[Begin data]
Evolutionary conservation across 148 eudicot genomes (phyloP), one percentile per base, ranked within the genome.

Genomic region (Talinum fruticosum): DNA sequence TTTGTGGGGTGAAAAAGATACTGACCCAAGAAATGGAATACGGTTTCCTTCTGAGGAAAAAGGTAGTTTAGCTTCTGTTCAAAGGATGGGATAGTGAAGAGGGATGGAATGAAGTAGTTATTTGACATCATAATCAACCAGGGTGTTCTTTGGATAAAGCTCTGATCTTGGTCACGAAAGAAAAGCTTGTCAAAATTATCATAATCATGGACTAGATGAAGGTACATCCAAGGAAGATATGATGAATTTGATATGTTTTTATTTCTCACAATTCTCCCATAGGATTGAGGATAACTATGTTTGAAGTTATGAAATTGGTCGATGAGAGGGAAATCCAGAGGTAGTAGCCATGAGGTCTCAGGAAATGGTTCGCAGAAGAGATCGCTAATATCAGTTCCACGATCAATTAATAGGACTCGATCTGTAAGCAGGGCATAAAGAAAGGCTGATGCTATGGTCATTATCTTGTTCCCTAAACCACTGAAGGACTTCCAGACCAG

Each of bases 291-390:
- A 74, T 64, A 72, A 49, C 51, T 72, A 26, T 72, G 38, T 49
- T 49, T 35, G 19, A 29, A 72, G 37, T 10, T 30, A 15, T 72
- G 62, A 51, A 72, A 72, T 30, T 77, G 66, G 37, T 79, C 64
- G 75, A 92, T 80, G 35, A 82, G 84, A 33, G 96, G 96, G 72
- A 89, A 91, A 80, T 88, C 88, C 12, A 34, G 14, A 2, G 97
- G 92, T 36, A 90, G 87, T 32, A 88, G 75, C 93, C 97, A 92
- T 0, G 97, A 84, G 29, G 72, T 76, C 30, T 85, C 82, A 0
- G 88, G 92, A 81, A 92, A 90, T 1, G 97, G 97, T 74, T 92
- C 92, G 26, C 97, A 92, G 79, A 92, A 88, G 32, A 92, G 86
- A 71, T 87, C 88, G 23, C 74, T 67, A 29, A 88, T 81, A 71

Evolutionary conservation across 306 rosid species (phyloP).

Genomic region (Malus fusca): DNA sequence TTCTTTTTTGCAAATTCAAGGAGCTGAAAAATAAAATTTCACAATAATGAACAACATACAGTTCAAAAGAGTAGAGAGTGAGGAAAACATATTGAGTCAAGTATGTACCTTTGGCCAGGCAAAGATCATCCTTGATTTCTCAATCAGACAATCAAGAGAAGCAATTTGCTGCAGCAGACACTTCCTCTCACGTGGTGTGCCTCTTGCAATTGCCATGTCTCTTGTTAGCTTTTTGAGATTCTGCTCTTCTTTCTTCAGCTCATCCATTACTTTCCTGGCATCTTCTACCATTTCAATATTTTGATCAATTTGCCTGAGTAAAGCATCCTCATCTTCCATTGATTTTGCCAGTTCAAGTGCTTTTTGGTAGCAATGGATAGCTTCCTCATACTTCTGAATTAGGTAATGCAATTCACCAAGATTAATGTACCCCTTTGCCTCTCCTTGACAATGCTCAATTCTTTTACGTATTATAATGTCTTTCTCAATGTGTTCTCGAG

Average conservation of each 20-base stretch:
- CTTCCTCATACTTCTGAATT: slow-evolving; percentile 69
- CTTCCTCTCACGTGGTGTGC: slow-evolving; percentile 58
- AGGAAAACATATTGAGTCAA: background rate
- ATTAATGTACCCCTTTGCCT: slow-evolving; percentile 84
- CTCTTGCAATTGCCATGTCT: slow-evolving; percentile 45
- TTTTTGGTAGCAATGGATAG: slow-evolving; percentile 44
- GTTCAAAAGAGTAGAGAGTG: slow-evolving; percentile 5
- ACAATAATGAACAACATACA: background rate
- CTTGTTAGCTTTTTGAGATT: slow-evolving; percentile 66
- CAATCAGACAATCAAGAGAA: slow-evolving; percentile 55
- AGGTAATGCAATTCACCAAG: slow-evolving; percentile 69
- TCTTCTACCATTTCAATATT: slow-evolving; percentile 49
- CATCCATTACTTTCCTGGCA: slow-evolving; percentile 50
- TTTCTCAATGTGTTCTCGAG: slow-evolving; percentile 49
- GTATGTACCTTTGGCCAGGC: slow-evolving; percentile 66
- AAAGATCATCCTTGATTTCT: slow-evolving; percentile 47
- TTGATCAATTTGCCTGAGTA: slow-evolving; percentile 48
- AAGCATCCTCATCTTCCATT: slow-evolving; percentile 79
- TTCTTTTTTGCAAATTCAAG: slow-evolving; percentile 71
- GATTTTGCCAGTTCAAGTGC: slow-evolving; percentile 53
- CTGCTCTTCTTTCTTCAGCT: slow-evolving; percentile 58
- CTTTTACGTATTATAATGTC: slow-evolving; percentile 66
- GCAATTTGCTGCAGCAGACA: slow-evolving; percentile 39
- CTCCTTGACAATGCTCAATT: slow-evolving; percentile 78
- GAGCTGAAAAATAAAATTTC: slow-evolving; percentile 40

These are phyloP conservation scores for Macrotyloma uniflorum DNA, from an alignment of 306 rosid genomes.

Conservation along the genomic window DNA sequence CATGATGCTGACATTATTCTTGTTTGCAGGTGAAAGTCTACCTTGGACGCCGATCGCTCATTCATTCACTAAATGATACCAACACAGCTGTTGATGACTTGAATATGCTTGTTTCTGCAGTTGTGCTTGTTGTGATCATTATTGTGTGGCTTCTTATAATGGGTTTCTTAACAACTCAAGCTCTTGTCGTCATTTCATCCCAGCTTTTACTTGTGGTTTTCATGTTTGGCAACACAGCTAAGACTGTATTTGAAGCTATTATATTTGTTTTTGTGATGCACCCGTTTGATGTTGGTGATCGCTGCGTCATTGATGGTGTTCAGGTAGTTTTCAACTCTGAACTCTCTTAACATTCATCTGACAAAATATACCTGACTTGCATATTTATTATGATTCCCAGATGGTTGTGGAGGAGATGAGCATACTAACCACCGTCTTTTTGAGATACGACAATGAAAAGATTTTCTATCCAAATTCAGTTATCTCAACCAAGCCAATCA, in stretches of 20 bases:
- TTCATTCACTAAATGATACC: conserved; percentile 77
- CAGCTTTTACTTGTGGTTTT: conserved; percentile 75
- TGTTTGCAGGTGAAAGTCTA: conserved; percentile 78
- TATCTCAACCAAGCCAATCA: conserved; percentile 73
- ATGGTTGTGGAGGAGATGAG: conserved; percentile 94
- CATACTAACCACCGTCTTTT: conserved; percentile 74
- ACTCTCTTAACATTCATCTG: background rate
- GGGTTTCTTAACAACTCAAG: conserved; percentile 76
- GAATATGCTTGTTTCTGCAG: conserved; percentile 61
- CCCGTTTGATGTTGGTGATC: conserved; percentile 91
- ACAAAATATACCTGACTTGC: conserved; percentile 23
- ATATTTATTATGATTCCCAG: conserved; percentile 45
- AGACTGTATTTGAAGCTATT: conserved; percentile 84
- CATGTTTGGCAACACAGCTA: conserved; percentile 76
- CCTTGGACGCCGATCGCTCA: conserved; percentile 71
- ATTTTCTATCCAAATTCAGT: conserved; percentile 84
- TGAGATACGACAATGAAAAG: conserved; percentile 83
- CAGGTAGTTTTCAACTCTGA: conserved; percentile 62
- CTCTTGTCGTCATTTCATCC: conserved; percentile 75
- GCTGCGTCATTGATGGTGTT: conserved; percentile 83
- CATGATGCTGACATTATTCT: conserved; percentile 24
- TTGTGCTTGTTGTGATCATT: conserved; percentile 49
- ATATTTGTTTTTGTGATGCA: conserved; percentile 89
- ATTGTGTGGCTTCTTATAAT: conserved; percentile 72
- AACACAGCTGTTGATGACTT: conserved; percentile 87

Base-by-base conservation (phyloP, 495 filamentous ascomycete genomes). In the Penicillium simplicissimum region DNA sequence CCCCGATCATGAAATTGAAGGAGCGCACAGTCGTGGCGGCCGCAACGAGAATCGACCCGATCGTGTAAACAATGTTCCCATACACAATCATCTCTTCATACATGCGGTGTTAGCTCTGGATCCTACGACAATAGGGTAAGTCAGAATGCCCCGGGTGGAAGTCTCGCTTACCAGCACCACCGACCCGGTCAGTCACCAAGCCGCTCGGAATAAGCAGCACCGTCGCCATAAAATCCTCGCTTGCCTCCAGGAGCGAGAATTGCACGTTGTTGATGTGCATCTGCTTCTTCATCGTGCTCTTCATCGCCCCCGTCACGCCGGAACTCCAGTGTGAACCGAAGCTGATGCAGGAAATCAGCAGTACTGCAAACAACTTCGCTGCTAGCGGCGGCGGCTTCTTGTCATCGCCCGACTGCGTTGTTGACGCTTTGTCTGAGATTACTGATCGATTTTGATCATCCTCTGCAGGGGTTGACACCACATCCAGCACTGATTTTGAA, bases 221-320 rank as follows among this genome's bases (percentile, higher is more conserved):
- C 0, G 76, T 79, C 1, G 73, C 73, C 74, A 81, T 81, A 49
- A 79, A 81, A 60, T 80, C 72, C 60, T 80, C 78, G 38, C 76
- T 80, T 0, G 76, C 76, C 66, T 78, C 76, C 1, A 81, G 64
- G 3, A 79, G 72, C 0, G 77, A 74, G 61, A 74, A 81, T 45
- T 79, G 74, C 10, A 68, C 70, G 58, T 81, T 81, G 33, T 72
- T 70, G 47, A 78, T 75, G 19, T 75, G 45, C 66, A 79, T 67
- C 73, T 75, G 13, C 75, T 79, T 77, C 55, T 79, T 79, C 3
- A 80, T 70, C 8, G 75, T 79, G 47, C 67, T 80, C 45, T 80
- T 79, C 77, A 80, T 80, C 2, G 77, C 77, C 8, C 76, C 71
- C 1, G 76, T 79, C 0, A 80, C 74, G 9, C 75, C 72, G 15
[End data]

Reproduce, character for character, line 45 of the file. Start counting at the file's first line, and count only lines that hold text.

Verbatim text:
- CAGCTTTTACTTGTGGTTTT: conserved; percentile 75